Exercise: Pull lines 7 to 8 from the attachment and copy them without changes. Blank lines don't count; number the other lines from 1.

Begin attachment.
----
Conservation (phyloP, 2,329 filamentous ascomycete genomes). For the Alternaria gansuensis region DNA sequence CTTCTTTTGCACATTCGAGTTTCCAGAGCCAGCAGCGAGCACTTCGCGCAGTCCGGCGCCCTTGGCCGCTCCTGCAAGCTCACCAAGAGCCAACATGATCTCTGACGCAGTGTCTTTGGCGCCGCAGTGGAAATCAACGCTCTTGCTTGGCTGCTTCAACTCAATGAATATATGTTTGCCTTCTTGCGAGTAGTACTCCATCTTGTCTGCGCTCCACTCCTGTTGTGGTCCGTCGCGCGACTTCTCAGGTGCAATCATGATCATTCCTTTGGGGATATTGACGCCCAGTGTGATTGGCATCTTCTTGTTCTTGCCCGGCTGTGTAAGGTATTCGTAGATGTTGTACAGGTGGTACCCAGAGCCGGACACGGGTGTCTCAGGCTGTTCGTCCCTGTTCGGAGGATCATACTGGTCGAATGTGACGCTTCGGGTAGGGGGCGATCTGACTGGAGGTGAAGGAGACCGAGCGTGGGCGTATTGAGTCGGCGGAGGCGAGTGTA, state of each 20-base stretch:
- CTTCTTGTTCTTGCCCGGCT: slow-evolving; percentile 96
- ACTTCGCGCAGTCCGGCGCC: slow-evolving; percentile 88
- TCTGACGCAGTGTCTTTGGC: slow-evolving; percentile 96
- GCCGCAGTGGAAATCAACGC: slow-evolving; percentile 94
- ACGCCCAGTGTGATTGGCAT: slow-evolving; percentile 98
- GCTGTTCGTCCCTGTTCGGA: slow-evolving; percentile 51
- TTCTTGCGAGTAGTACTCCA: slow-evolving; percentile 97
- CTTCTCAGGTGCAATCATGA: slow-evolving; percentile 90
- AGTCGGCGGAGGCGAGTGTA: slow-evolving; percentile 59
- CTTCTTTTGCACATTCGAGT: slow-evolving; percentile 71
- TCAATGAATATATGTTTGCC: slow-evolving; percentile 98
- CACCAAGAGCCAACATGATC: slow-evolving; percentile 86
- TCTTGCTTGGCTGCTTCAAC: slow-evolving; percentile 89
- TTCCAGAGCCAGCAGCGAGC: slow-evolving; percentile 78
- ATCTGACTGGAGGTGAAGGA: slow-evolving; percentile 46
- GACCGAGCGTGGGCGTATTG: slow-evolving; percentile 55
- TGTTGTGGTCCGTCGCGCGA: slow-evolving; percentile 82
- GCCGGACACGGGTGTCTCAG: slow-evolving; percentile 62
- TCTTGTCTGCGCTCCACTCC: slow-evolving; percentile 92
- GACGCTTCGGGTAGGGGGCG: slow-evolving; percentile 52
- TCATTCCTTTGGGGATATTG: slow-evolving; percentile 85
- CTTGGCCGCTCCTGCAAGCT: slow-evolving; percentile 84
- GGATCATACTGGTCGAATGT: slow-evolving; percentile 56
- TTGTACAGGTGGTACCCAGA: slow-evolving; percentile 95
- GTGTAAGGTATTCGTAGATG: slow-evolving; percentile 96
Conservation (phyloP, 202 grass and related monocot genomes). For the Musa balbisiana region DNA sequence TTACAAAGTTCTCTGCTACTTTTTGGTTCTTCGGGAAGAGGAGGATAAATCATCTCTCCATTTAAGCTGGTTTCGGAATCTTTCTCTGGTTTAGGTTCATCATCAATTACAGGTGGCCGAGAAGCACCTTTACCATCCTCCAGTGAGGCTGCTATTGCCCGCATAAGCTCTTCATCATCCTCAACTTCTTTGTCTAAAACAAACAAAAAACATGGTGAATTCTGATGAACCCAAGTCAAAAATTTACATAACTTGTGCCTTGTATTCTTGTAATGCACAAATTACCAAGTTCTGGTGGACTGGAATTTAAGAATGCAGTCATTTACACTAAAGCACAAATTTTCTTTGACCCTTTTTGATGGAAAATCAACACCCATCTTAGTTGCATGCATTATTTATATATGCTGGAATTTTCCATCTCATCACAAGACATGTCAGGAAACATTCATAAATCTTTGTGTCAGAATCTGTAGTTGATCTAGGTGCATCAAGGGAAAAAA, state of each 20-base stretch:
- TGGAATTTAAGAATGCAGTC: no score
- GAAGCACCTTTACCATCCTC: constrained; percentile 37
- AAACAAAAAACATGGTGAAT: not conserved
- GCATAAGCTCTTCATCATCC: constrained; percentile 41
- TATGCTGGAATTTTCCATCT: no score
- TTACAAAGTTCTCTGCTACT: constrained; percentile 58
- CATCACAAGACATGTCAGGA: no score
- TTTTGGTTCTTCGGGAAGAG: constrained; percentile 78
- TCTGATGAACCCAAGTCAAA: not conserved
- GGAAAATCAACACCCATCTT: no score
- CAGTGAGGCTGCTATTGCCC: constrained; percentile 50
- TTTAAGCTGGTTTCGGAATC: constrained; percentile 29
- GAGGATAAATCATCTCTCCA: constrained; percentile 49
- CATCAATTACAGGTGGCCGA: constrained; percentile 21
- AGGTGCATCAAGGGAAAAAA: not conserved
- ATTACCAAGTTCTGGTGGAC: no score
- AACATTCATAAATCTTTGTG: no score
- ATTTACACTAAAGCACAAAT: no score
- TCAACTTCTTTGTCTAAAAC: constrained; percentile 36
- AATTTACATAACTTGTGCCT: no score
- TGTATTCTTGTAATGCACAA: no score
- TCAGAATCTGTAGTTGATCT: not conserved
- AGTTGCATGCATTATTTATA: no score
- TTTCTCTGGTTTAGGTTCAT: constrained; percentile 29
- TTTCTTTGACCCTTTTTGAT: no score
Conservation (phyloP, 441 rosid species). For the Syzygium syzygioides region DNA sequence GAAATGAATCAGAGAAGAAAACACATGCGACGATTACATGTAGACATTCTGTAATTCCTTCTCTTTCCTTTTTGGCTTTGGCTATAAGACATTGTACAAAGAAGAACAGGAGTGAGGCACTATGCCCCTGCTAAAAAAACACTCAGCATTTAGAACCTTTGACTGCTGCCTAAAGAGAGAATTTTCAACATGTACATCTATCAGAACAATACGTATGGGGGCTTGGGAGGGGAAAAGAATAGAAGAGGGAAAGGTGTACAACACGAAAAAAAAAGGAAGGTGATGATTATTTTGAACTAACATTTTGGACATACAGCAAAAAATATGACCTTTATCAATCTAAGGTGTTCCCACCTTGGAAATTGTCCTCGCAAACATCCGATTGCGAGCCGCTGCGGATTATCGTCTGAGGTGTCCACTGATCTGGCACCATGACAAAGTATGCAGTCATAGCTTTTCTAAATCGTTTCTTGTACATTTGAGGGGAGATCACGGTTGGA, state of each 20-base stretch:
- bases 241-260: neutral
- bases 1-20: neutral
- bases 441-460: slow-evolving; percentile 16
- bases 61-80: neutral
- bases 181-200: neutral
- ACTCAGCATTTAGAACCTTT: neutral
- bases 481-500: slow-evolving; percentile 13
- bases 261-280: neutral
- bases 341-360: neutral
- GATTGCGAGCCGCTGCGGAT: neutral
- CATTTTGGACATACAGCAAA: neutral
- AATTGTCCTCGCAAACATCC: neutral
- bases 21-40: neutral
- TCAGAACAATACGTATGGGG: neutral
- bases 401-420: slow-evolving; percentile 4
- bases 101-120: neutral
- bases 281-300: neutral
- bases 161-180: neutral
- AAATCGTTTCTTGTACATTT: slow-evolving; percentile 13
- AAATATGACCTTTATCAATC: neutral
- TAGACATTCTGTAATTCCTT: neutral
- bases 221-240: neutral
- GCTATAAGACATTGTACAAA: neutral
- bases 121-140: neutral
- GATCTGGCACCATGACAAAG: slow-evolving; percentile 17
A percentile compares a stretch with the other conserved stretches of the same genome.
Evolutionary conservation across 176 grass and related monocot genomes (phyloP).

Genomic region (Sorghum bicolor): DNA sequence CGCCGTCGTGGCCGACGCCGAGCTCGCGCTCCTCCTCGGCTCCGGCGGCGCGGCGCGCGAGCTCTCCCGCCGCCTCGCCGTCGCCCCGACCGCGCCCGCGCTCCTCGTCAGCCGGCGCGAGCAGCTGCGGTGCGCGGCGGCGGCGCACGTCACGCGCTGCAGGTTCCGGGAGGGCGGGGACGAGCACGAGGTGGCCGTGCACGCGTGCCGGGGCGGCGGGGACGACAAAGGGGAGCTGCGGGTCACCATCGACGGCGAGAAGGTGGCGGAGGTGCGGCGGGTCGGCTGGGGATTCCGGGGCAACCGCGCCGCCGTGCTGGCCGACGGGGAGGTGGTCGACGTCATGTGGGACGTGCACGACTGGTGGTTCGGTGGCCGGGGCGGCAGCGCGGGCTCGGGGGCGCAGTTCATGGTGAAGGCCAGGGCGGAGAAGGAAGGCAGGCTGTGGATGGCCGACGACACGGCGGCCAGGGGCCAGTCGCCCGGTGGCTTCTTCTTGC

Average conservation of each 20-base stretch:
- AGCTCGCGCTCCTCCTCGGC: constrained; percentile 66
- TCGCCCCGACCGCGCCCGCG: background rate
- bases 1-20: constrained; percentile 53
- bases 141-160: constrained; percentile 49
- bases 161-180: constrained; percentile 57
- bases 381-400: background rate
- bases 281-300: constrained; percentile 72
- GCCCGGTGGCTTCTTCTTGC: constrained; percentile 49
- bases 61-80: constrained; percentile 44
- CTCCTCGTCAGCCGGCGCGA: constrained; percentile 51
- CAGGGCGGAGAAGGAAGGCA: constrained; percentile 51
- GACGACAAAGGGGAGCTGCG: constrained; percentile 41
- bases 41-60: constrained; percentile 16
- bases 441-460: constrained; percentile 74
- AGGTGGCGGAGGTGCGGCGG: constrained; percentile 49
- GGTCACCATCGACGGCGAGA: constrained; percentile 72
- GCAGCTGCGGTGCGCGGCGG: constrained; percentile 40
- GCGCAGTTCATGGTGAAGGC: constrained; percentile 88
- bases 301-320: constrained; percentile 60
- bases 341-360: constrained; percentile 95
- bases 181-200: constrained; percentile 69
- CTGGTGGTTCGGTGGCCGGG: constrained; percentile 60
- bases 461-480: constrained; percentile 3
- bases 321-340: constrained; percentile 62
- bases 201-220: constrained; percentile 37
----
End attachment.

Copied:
- GCTGTTCGTCCCTGTTCGGA: slow-evolving; percentile 51
- TTCTTGCGAGTAGTACTCCA: slow-evolving; percentile 97